An airliner about to land at Auckland Airport climbed sharply to avoid a potential collision with another plane taking off at the other end of the runway.
"It climbed like a bloody blizzard and the other plane was nose up and was taking off too," said a witness to the manoeuvre, which the Airways Corporation and Air New Zealand are putting down to standard procedure.
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The man, who did not want to be named, was parked at a lookout near the airport just after 6pm on Monday while waiting to watch a giant Airbus 380 take off.
Ahead of it in a taxiway queue was a 171-seat Air New Zealand Airbus 320 due to fly to Christchurch, while another of the airline's A320s was on its descent from the east, flying in from Adelaide.
"You could see this plane coming in to land - it would have been between the [Southwestern] motorway and the end of the runway - then suddenly the other A320 just moved out into the runway," the witness said.
"I thought, 'that's close', but it just paused on the end of the runway - for about 10 seconds. Then it just gasses and starts rolling down the runway to takeoff speed."
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The man said the incoming plane had passed above him, and was about 150m over Puhinui Creek and 200m from the runway when it "shoved its wheels up and did an aborted landing and jacked itself up really, really steep".
By then, the departing A320 was lifting off about two-thirds of the way down the 3.5km runway, meaning both aircraft were climbing before the domestic flight peeled off to the south and the other turned north.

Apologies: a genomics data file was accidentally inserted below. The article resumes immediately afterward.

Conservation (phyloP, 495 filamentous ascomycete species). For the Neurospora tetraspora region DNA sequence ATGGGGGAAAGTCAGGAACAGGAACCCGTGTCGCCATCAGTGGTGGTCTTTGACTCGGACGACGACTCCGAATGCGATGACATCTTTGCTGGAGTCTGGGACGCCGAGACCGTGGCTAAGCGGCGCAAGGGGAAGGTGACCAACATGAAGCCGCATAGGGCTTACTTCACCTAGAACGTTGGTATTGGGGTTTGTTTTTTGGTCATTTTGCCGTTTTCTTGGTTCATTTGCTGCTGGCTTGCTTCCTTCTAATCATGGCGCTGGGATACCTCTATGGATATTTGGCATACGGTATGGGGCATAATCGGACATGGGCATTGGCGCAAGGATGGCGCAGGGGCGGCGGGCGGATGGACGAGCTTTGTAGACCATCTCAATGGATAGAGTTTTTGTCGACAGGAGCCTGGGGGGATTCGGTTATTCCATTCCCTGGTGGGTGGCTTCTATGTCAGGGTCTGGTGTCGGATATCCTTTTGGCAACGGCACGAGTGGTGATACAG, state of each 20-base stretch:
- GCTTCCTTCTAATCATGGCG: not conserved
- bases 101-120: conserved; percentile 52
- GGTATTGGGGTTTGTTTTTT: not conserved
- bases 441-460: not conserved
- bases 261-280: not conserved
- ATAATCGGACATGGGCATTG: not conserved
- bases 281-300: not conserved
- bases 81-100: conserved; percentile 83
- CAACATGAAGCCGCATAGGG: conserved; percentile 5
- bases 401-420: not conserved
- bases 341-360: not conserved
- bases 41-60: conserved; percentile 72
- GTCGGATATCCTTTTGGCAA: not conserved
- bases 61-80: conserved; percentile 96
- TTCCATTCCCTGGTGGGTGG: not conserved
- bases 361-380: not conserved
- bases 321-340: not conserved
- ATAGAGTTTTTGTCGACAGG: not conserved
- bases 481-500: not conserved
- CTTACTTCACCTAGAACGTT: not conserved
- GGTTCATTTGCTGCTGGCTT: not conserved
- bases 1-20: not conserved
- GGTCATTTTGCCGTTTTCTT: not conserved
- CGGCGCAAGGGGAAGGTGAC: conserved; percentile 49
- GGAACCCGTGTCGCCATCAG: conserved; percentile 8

"Usually planes are about 3km apart, which is how they space them when they are landing, [but] these things would have been barely more than a 'k' [kilometre] and a half apart, which would have been well outside the guidelines."
A passenger who contacted the Herald said it felt "a bit close for comfort".
Passengers of the the Christchurch-bound flight had been told they had to wait for a plane to land before their A320 could take-off, she said.
"Then, as we turned onto the runway, you could see another plane coming into land, it actually looked closer than the initial one we gave way too.
"I did think, 'that's a bit close for comfort, it must be a small one that doesn't need as much of the runway to stop, and I hope we get our arse moving'.
"Even the take-off was different," the woman, who described herself as a frequent flyer, said.
"I actually thought the take-off was not how it normally felt. During and after take off I counted more aircraft in the air than I ever had before."
An Air New Zealand spokeswoman said its pilot was acting under instructions of air traffic controllers, so the incident was not an aborted landing.
"Air Traffic Control requested the pilot of NZ792 [from Adelaide] perform a go-around as the departing flight had yet to clear the runway," she said.
"As per standard operating procedure, the pilot applied thrust to increase the aircraft's altitude. Once the aircraft was established in its climb, the landing gear was retracted. This is a routine procedure and safety was not compromised at any stage."
She would not say how many people were on either aircraft, because it was "not relevant" in the absence of a near-miss.
Airways Corporation communications manager Philippa Sellens, whose organisation runs Air Traffic Control, said there was "no loss of separation" between the aircraft but would not disclose required separation distances.
The Civil Aviation Authority regulator said Air New Zealand reported the incident as a minor occurrence, even though its pilots were performing standard procedure under Airways' instruction. "There is no doubt it would have looked more dramatic than a normal landing," spokesman Mike Richards said.
Incoming: Air New Zealand Flight NZ792 from Adelaide - Airbus 320 configured with 168 passenger seats.
Departing: Air New Zealand Flight NZ545 for Christchurch - Airbus 320 configured with 171 seats.